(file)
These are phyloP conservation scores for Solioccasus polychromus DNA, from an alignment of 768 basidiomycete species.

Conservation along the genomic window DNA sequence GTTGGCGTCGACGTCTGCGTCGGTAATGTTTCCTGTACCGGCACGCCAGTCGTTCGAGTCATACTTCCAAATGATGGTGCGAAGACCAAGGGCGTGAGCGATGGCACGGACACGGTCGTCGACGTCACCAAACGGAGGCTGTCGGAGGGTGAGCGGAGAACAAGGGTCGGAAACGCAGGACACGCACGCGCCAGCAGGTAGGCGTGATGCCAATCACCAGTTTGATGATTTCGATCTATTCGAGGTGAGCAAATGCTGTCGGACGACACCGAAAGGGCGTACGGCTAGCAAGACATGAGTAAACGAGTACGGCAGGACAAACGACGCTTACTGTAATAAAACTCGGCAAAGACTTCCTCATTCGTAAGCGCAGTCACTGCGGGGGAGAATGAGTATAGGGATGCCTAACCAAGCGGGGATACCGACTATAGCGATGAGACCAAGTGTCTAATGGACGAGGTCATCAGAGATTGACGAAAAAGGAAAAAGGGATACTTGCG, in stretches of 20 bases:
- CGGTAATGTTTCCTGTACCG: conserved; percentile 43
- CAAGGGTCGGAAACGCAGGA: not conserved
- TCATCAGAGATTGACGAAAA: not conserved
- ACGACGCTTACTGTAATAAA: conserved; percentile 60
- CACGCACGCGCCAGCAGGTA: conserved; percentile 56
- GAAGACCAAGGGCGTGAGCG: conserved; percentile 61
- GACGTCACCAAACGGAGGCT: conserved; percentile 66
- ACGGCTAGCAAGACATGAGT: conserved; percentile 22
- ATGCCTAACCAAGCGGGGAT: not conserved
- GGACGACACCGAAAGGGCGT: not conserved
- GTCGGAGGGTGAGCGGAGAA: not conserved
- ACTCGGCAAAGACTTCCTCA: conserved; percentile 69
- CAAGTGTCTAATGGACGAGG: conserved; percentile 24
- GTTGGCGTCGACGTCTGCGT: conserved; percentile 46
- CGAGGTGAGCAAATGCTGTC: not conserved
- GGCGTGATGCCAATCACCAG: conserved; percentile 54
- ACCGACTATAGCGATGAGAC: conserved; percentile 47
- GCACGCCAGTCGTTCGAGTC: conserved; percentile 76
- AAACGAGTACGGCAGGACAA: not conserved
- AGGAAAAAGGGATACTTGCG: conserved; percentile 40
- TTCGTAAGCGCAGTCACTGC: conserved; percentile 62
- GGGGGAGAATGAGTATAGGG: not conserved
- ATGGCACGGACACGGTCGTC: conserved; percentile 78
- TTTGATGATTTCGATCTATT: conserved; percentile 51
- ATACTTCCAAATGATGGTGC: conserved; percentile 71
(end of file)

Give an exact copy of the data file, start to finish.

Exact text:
These are phyloP conservation scores for Solioccasus polychromus DNA, from an alignment of 768 basidiomycete species.

Conservation along the genomic window DNA sequence GTTGGCGTCGACGTCTGCGTCGGTAATGTTTCCTGTACCGGCACGCCAGTCGTTCGAGTCATACTTCCAAATGATGGTGCGAAGACCAAGGGCGTGAGCGATGGCACGGACACGGTCGTCGACGTCACCAAACGGAGGCTGTCGGAGGGTGAGCGGAGAACAAGGGTCGGAAACGCAGGACACGCACGCGCCAGCAGGTAGGCGTGATGCCAATCACCAGTTTGATGATTTCGATCTATTCGAGGTGAGCAAATGCTGTCGGACGACACCGAAAGGGCGTACGGCTAGCAAGACATGAGTAAACGAGTACGGCAGGACAAACGACGCTTACTGTAATAAAACTCGGCAAAGACTTCCTCATTCGTAAGCGCAGTCACTGCGGGGGAGAATGAGTATAGGGATGCCTAACCAAGCGGGGATACCGACTATAGCGATGAGACCAAGTGTCTAATGGACGAGGTCATCAGAGATTGACGAAAAAGGAAAAAGGGATACTTGCG, in stretches of 20 bases:
- CGGTAATGTTTCCTGTACCG: conserved; percentile 43
- CAAGGGTCGGAAACGCAGGA: not conserved
- TCATCAGAGATTGACGAAAA: not conserved
- ACGACGCTTACTGTAATAAA: conserved; percentile 60
- CACGCACGCGCCAGCAGGTA: conserved; percentile 56
- GAAGACCAAGGGCGTGAGCG: conserved; percentile 61
- GACGTCACCAAACGGAGGCT: conserved; percentile 66
- ACGGCTAGCAAGACATGAGT: conserved; percentile 22
- ATGCCTAACCAAGCGGGGAT: not conserved
- GGACGACACCGAAAGGGCGT: not conserved
- GTCGGAGGGTGAGCGGAGAA: not conserved
- ACTCGGCAAAGACTTCCTCA: conserved; percentile 69
- CAAGTGTCTAATGGACGAGG: conserved; percentile 24
- GTTGGCGTCGACGTCTGCGT: conserved; percentile 46
- CGAGGTGAGCAAATGCTGTC: not conserved
- GGCGTGATGCCAATCACCAG: conserved; percentile 54
- ACCGACTATAGCGATGAGAC: conserved; percentile 47
- GCACGCCAGTCGTTCGAGTC: conserved; percentile 76
- AAACGAGTACGGCAGGACAA: not conserved
- AGGAAAAAGGGATACTTGCG: conserved; percentile 40
- TTCGTAAGCGCAGTCACTGC: conserved; percentile 62
- GGGGGAGAATGAGTATAGGG: not conserved
- ATGGCACGGACACGGTCGTC: conserved; percentile 78
- TTTGATGATTTCGATCTATT: conserved; percentile 51
- ATACTTCCAAATGATGGTGC: conserved; percentile 71